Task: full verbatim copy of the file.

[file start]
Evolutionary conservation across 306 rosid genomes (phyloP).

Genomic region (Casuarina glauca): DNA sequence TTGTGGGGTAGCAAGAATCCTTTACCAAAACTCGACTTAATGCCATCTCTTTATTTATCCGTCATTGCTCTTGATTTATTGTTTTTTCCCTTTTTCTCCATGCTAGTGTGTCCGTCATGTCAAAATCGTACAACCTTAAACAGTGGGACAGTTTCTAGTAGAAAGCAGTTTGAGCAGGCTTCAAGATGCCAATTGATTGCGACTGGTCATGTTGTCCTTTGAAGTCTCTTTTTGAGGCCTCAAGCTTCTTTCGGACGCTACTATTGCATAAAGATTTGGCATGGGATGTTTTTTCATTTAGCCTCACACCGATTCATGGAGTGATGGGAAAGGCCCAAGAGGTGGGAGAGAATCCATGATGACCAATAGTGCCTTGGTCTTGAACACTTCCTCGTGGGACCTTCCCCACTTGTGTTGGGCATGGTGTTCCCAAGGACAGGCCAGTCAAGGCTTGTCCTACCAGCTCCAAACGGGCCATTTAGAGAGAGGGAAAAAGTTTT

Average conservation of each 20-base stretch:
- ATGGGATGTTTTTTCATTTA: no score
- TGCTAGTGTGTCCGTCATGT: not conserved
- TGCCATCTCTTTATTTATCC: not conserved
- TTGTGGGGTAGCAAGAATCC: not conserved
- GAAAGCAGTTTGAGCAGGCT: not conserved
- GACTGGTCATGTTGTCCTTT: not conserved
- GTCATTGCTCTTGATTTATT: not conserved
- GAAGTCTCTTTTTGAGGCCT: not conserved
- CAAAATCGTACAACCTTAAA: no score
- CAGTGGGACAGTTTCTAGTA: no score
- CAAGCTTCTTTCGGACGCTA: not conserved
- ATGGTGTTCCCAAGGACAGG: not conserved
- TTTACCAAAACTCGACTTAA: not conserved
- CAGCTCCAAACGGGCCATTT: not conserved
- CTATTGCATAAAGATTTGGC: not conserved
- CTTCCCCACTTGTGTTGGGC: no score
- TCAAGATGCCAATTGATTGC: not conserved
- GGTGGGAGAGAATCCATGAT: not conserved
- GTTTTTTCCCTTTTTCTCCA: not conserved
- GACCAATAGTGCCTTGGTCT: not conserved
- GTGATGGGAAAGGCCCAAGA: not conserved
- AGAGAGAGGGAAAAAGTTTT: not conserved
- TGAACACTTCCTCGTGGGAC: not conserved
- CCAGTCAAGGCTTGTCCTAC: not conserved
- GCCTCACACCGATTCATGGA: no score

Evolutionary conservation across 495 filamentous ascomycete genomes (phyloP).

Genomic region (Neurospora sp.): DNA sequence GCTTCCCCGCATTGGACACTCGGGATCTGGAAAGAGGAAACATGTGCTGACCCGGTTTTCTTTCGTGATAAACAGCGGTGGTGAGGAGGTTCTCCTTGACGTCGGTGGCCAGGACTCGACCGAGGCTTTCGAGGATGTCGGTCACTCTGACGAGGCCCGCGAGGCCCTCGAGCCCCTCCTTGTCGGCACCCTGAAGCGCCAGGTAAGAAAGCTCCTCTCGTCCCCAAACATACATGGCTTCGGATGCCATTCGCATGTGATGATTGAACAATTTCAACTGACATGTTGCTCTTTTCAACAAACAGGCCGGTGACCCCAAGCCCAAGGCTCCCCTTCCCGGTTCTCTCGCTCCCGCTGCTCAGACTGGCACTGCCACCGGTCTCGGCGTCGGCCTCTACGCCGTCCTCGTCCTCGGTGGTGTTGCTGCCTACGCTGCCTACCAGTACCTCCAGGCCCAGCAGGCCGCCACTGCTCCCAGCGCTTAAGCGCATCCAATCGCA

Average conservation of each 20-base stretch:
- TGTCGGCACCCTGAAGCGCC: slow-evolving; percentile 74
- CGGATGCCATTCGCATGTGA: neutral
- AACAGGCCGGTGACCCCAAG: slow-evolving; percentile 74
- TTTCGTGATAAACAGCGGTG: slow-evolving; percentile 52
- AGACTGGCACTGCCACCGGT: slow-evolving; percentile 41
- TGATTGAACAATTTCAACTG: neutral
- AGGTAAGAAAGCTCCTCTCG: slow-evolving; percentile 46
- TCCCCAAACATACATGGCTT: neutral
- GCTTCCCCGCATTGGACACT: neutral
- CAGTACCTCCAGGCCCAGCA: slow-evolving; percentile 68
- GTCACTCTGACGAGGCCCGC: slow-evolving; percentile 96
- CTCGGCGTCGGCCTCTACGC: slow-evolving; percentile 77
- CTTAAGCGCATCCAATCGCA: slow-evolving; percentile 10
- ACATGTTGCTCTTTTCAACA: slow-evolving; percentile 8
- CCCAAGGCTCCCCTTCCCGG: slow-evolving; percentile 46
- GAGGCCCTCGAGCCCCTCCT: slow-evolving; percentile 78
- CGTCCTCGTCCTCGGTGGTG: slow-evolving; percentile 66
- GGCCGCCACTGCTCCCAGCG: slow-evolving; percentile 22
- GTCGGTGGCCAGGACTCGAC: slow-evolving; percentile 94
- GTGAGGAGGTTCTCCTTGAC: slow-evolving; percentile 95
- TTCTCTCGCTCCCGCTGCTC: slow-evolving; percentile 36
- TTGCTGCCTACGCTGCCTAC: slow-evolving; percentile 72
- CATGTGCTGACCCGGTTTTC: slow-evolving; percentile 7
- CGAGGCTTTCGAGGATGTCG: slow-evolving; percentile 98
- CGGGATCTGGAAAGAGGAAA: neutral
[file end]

Evolutionary conservation across 306 rosid genomes (phyloP).

Genomic region (Casuarina glauca): DNA sequence TTGTGGGGTAGCAAGAATCCTTTACCAAAACTCGACTTAATGCCATCTCTTTATTTATCCGTCATTGCTCTTGATTTATTGTTTTTTCCCTTTTTCTCCATGCTAGTGTGTCCGTCATGTCAAAATCGTACAACCTTAAACAGTGGGACAGTTTCTAGTAGAAAGCAGTTTGAGCAGGCTTCAAGATGCCAATTGATTGCGACTGGTCATGTTGTCCTTTGAAGTCTCTTTTTGAGGCCTCAAGCTTCTTTCGGACGCTACTATTGCATAAAGATTTGGCATGGGATGTTTTTTCATTTAGCCTCACACCGATTCATGGAGTGATGGGAAAGGCCCAAGAGGTGGGAGAGAATCCATGATGACCAATAGTGCCTTGGTCTTGAACACTTCCTCGTGGGACCTTCCCCACTTGTGTTGGGCATGGTGTTCCCAAGGACAGGCCAGTCAAGGCTTGTCCTACCAGCTCCAAACGGGCCATTTAGAGAGAGGGAAAAAGTTTT

Average conservation of each 20-base stretch:
- ATGGGATGTTTTTTCATTTA: no score
- TGCTAGTGTGTCCGTCATGT: not conserved
- TGCCATCTCTTTATTTATCC: not conserved
- TTGTGGGGTAGCAAGAATCC: not conserved
- GAAAGCAGTTTGAGCAGGCT: not conserved
- GACTGGTCATGTTGTCCTTT: not conserved
- GTCATTGCTCTTGATTTATT: not conserved
- GAAGTCTCTTTTTGAGGCCT: not conserved
- CAAAATCGTACAACCTTAAA: no score
- CAGTGGGACAGTTTCTAGTA: no score
- CAAGCTTCTTTCGGACGCTA: not conserved
- ATGGTGTTCCCAAGGACAGG: not conserved
- TTTACCAAAACTCGACTTAA: not conserved
- CAGCTCCAAACGGGCCATTT: not conserved
- CTATTGCATAAAGATTTGGC: not conserved
- CTTCCCCACTTGTGTTGGGC: no score
- TCAAGATGCCAATTGATTGC: not conserved
- GGTGGGAGAGAATCCATGAT: not conserved
- GTTTTTTCCCTTTTTCTCCA: not conserved
- GACCAATAGTGCCTTGGTCT: not conserved
- GTGATGGGAAAGGCCCAAGA: not conserved
- AGAGAGAGGGAAAAAGTTTT: not conserved
- TGAACACTTCCTCGTGGGAC: not conserved
- CCAGTCAAGGCTTGTCCTAC: not conserved
- GCCTCACACCGATTCATGGA: no score

Evolutionary conservation across 495 filamentous ascomycete genomes (phyloP).

Genomic region (Neurospora sp.): DNA sequence GCTTCCCCGCATTGGACACTCGGGATCTGGAAAGAGGAAACATGTGCTGACCCGGTTTTCTTTCGTGATAAACAGCGGTGGTGAGGAGGTTCTCCTTGACGTCGGTGGCCAGGACTCGACCGAGGCTTTCGAGGATGTCGGTCACTCTGACGAGGCCCGCGAGGCCCTCGAGCCCCTCCTTGTCGGCACCCTGAAGCGCCAGGTAAGAAAGCTCCTCTCGTCCCCAAACATACATGGCTTCGGATGCCATTCGCATGTGATGATTGAACAATTTCAACTGACATGTTGCTCTTTTCAACAAACAGGCCGGTGACCCCAAGCCCAAGGCTCCCCTTCCCGGTTCTCTCGCTCCCGCTGCTCAGACTGGCACTGCCACCGGTCTCGGCGTCGGCCTCTACGCCGTCCTCGTCCTCGGTGGTGTTGCTGCCTACGCTGCCTACCAGTACCTCCAGGCCCAGCAGGCCGCCACTGCTCCCAGCGCTTAAGCGCATCCAATCGCA

Average conservation of each 20-base stretch:
- TGTCGGCACCCTGAAGCGCC: slow-evolving; percentile 74
- CGGATGCCATTCGCATGTGA: neutral
- AACAGGCCGGTGACCCCAAG: slow-evolving; percentile 74
- TTTCGTGATAAACAGCGGTG: slow-evolving; percentile 52
- AGACTGGCACTGCCACCGGT: slow-evolving; percentile 41
- TGATTGAACAATTTCAACTG: neutral
- AGGTAAGAAAGCTCCTCTCG: slow-evolving; percentile 46
- TCCCCAAACATACATGGCTT: neutral
- GCTTCCCCGCATTGGACACT: neutral
- CAGTACCTCCAGGCCCAGCA: slow-evolving; percentile 68
- GTCACTCTGACGAGGCCCGC: slow-evolving; percentile 96
- CTCGGCGTCGGCCTCTACGC: slow-evolving; percentile 77
- CTTAAGCGCATCCAATCGCA: slow-evolving; percentile 10
- ACATGTTGCTCTTTTCAACA: slow-evolving; percentile 8
- CCCAAGGCTCCCCTTCCCGG: slow-evolving; percentile 46
- GAGGCCCTCGAGCCCCTCCT: slow-evolving; percentile 78
- CGTCCTCGTCCTCGGTGGTG: slow-evolving; percentile 66
- GGCCGCCACTGCTCCCAGCG: slow-evolving; percentile 22
- GTCGGTGGCCAGGACTCGAC: slow-evolving; percentile 94
- GTGAGGAGGTTCTCCTTGAC: slow-evolving; percentile 95
- TTCTCTCGCTCCCGCTGCTC: slow-evolving; percentile 36
- TTGCTGCCTACGCTGCCTAC: slow-evolving; percentile 72
- CATGTGCTGACCCGGTTTTC: slow-evolving; percentile 7
- CGAGGCTTTCGAGGATGTCG: slow-evolving; percentile 98
- CGGGATCTGGAAAGAGGAAA: neutral